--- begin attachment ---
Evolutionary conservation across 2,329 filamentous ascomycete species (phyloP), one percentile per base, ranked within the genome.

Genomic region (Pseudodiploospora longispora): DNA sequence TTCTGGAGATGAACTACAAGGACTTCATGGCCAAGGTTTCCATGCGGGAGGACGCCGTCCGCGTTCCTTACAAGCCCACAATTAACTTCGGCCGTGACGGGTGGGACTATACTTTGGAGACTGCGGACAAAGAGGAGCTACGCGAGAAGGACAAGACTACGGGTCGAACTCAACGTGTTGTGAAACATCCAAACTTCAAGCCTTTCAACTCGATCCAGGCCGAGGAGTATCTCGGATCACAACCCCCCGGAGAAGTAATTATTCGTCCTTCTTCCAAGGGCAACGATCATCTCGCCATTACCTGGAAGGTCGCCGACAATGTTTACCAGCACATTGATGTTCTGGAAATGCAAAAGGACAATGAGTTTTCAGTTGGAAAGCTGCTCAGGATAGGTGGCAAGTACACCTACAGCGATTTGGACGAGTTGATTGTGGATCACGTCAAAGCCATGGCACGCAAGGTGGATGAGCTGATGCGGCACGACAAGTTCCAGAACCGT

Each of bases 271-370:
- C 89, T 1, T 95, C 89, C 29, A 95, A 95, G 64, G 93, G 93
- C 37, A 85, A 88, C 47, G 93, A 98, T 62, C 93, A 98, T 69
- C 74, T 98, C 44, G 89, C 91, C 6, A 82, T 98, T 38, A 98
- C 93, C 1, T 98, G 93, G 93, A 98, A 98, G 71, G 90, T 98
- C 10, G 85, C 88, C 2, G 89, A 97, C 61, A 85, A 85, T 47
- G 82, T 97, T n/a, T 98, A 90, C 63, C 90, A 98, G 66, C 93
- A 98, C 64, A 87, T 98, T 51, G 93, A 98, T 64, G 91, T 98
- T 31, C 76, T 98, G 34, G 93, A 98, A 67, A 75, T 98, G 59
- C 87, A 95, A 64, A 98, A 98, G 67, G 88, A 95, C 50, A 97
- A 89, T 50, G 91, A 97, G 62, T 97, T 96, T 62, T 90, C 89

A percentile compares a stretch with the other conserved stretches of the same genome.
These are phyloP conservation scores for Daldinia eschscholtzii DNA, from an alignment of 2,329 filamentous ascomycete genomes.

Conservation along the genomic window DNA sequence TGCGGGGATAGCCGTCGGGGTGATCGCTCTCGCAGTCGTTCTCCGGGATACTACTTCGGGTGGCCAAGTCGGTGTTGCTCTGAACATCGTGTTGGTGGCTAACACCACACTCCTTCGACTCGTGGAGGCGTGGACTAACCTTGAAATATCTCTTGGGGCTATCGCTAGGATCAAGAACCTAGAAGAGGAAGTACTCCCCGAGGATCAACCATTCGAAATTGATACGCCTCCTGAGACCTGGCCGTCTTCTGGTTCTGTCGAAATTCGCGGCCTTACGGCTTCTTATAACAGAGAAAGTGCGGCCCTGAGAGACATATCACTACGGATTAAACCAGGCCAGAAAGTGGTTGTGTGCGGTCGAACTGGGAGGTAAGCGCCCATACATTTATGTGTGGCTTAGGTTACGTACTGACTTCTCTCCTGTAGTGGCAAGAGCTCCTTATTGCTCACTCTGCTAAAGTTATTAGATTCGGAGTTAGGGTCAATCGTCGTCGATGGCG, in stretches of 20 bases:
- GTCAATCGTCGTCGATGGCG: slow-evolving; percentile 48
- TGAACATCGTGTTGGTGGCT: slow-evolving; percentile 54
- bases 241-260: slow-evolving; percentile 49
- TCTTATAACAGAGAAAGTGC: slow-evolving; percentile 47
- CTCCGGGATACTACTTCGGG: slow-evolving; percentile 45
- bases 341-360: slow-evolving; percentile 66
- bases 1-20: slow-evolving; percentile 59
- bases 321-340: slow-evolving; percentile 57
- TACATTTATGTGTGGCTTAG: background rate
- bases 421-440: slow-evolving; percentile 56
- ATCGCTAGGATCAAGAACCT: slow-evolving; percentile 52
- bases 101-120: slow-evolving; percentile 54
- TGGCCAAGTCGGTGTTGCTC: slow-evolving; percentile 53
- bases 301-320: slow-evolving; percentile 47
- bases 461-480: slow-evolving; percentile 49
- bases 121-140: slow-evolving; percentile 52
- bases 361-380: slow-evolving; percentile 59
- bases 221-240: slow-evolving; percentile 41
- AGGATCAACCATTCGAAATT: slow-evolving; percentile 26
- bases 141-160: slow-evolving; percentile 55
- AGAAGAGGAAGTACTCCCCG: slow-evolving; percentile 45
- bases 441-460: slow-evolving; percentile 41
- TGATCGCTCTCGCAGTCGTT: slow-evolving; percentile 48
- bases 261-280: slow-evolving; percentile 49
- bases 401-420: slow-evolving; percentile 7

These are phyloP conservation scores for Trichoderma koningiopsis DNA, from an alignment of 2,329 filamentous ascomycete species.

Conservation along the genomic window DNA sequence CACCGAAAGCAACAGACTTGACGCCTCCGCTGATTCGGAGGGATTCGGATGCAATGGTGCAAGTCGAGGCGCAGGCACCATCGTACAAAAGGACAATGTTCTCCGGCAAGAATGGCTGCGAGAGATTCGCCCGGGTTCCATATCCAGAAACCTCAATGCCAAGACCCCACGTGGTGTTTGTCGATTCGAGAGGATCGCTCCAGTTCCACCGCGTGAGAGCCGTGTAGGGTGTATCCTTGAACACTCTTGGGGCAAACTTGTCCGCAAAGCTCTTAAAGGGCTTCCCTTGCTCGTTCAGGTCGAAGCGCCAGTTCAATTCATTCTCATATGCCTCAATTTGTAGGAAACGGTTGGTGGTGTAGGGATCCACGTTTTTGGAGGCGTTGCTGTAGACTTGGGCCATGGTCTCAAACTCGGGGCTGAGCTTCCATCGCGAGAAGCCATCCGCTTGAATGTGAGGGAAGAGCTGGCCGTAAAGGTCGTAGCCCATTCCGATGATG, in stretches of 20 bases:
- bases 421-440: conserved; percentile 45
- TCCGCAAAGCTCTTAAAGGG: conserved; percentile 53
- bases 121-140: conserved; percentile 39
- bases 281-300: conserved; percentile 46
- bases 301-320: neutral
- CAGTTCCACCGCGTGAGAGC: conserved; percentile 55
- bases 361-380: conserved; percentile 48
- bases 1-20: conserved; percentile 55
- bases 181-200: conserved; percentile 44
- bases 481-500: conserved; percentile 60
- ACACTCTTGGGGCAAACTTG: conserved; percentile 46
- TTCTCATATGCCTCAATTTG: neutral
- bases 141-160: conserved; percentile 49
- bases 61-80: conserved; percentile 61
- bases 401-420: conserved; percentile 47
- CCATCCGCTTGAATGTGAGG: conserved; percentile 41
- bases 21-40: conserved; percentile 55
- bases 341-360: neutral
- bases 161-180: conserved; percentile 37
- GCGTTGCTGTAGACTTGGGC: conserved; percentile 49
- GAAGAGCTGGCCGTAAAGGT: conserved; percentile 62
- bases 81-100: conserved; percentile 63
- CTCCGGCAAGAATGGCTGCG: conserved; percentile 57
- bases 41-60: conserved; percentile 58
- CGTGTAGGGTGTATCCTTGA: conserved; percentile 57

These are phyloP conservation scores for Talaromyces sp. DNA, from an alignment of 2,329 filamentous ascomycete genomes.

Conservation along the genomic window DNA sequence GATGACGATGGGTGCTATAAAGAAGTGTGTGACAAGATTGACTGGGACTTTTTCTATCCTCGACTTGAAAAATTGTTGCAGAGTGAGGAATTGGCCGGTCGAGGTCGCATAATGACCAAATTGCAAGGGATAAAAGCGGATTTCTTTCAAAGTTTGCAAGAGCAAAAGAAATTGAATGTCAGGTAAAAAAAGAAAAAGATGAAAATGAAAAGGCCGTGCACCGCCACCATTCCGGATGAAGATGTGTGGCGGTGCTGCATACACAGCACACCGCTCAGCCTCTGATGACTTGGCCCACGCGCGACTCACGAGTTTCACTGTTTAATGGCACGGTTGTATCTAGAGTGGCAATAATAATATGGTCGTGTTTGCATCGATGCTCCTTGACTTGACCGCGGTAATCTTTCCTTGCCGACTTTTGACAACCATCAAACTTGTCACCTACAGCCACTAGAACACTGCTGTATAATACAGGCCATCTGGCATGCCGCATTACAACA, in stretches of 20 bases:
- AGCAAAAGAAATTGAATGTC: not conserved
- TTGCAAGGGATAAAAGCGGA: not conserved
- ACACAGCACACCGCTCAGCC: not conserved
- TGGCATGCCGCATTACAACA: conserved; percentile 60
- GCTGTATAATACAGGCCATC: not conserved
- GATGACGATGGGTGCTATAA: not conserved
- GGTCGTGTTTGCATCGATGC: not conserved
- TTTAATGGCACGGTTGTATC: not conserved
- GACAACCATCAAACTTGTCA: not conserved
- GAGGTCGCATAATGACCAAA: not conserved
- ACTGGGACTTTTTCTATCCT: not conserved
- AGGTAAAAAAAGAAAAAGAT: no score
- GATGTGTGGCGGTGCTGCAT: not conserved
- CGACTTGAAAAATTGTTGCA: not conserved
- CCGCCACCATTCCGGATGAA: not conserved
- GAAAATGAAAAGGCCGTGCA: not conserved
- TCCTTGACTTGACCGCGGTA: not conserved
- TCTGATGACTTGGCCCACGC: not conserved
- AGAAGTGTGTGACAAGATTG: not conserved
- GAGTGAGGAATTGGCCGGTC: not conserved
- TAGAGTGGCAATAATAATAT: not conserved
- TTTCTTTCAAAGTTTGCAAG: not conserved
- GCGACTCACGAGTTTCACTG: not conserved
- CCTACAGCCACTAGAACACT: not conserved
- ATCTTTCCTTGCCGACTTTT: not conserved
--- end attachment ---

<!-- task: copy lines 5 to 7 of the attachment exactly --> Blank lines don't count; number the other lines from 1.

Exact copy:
- C 37, A 85, A 88, C 47, G 93, A 98, T 62, C 93, A 98, T 69
- C 74, T 98, C 44, G 89, C 91, C 6, A 82, T 98, T 38, A 98
- C 93, C 1, T 98, G 93, G 93, A 98, A 98, G 71, G 90, T 98